The three basic monosaccharides important in human nutrition are glucose, fructose, and galactose. Glucose is the product of the digestion of starch. In human metabolism, all simple sugars are converted into glucose. Glucose is the circulating form of carbohydrate in the bloodstream. Fructose is the sweetest of the simple sugars, and it is found in fruits and naturally occurring substances such as honey. Fructose consumption has increased greatly in the USA since the 1970s, when high-fructose corn syrup started to be widely used in food processing. High-fructose corn syrup is the major sweetening agent used by the food industry. Galactose is produced by the digestion of lactose, the major carbohydrate in milk.


Most carbohydrates have to be converted to glucose in order to be used for energy production. The digestion of carbohydrates starts in the mouth, with mastication and the enzymatic action of salivary amylase, which converts starch to dextrins and maltose. Successive contractions of the stomach (peristalsis) move the food to the lower part of the stomach, while 20-30% of the carbohydrate is already converted to maltose. Peristalsis facilitates digestion in the small intestine, while the chemical digestion of carbohydrates is completed by pancreatic amylase (which continues the breakdown of starch to maltose) and intestinal disac-charidases (sucrase, lactase, and maltase for the breakdown of fructose, lactose, and maltose, respectively). The monosaccharide products of carbohydrate digestion are then absorbed into the portal circulation.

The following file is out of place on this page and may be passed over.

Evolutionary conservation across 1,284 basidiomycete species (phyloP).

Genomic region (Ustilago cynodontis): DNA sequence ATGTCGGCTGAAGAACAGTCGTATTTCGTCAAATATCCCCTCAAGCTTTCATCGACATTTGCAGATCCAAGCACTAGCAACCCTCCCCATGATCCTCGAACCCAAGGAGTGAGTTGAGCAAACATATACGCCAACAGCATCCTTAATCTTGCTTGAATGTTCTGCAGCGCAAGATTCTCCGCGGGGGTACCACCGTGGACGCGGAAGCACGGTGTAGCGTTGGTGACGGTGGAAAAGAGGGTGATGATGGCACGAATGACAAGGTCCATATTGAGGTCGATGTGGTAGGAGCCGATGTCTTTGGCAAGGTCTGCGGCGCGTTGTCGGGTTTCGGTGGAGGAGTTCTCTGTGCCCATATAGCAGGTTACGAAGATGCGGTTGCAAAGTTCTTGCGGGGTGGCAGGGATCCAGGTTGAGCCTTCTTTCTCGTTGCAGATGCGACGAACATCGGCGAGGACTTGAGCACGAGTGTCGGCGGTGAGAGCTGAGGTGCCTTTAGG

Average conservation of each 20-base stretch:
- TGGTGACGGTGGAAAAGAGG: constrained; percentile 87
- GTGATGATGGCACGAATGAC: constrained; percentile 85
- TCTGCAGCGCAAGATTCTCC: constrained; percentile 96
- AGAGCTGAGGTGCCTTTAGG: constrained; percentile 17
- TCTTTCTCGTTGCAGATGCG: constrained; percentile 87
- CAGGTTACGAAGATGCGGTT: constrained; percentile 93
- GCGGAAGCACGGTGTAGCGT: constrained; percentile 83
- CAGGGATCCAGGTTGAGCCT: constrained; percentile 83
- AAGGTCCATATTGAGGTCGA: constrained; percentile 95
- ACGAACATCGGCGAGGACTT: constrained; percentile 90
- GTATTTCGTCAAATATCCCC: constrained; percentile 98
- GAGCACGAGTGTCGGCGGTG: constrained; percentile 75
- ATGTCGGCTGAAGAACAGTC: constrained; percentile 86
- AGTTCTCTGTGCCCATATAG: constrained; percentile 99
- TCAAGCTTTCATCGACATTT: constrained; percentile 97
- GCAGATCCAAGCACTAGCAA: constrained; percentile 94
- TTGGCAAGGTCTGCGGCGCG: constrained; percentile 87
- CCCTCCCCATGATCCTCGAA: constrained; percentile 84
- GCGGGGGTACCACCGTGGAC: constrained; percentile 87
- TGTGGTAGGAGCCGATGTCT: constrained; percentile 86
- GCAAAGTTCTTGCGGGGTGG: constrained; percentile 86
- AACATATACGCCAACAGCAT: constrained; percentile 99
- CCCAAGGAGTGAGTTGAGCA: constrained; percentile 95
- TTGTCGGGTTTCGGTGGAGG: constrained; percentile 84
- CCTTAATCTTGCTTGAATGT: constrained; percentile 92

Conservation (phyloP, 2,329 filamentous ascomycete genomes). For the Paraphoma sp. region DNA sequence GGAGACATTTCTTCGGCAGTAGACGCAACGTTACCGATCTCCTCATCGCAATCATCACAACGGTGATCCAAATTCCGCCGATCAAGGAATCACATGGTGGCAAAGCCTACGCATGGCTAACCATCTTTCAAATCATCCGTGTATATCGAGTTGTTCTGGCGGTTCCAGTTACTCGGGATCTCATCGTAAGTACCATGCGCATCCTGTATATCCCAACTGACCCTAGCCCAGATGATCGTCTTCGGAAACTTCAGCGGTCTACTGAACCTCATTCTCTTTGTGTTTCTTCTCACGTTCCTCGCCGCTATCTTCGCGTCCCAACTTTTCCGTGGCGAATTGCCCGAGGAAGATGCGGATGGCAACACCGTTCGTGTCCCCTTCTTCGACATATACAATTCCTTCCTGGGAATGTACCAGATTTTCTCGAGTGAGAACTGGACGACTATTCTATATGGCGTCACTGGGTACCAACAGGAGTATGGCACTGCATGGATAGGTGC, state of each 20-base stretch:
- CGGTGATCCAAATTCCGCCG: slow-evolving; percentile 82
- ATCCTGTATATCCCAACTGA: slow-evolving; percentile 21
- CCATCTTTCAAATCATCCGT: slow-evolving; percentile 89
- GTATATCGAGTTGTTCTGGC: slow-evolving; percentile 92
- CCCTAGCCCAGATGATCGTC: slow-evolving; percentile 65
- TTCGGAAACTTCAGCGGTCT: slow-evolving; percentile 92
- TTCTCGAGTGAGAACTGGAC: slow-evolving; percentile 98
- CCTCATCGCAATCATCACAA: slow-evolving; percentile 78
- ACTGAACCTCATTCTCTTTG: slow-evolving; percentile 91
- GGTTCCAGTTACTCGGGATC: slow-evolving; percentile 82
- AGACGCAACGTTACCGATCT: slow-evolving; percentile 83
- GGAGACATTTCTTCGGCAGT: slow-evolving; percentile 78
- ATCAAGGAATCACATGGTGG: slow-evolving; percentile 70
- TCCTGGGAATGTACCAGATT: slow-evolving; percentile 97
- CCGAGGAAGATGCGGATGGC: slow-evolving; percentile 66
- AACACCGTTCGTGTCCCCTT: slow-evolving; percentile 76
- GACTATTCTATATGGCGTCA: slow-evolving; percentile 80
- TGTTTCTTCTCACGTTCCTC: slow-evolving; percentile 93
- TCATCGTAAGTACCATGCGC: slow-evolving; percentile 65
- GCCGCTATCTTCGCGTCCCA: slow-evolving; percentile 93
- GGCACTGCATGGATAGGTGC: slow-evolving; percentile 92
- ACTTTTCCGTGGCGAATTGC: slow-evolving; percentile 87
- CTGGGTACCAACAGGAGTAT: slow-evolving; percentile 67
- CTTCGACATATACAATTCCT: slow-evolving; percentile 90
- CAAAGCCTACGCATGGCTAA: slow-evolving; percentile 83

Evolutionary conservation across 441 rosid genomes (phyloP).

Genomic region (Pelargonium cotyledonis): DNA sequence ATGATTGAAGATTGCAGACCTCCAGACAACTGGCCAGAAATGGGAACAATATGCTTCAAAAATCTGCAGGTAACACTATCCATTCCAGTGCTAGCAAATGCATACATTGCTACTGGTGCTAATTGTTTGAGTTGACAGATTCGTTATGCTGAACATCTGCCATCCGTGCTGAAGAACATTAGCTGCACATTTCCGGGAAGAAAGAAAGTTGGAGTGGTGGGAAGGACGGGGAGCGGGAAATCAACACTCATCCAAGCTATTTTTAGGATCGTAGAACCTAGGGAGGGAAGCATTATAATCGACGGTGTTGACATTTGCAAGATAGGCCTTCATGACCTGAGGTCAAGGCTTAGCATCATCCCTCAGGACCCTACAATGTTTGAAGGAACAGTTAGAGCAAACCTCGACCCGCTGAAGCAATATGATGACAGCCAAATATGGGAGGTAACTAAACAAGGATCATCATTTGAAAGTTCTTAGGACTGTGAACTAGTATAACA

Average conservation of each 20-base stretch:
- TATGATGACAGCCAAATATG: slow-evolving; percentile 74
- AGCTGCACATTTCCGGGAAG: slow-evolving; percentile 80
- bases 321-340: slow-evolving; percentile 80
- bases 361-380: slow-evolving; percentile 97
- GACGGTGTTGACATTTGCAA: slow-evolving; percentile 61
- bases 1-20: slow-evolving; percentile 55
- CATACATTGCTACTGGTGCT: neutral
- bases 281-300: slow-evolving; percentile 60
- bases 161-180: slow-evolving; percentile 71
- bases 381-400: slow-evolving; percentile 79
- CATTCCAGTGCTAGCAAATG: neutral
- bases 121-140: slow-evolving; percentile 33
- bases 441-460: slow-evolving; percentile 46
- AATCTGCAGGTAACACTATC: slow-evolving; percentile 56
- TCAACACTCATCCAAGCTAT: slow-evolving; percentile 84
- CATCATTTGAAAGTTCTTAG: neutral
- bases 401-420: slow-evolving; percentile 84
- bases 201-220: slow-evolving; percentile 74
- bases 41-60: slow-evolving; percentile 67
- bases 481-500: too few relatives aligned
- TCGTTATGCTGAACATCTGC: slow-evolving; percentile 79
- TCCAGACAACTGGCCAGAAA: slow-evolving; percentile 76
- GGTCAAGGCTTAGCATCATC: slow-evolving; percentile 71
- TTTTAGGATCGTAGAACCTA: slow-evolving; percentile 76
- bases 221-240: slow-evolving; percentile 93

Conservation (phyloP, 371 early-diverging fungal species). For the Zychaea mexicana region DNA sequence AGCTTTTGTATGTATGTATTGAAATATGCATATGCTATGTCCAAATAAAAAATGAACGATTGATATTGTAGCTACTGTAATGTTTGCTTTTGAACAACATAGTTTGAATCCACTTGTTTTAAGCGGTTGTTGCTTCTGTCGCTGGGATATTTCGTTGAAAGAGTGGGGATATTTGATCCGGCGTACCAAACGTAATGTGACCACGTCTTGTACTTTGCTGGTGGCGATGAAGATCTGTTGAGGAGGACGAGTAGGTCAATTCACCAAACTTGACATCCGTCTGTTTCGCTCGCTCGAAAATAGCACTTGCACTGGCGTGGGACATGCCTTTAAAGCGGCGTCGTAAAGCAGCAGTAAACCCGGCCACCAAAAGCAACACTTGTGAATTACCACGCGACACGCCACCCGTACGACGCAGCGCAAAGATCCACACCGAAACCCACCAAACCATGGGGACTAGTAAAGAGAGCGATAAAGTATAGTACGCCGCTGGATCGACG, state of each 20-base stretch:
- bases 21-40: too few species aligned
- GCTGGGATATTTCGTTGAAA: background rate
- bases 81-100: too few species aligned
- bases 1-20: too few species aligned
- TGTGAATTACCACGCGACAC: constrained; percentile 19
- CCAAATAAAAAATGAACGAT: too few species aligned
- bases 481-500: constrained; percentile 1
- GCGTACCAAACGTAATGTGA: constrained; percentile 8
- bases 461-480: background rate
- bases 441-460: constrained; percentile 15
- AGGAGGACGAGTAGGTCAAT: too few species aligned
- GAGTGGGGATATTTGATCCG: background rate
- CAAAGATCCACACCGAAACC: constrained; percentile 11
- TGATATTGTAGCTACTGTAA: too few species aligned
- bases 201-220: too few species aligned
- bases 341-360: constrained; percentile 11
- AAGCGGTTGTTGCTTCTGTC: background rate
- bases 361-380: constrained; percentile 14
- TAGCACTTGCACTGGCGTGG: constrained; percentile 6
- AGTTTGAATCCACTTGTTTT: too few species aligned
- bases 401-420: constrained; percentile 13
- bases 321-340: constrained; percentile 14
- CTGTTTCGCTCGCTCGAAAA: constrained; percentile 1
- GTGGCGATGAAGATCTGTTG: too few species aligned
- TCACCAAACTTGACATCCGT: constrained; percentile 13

Glucose accounts for the largest quantity of absorbed carbohydrate (80%), and galactose and fructose account for only a small amount (20%). The body quickly absorbs and transports the simple sugars, which enter the portal circulation via the capillaries of the intestinal villi and are transported to the liver. In the liver, fructose and galactose are converted to glucose, which is either used immediately for energy or stored in the form of glycogen. The liver can store approximately 5% of its mass in the form of glycogen, which can be readily converted to glucose for the production of energy.


Monosaccharides traverse the epithelial lining of the intestine by simple or facilitated diffusion or by active transport. The transport system for the passage of glucose and galactose through the apical membrane of the intestinal villi is called the Na+-dependent glucose transporter (Na+-dependent GLUT). Fructose uses a different transporter, called GLUT5, for the same passage. All monosaccharides are then transported from the enterocyte to the bloodstream by another sugar transporter known as GLUT2. The passage of glucose and galactose across both membranes of the intestine requires the presence of Na+, while the passage of fructose is dependent on fructose concentration not Na+ concentration.

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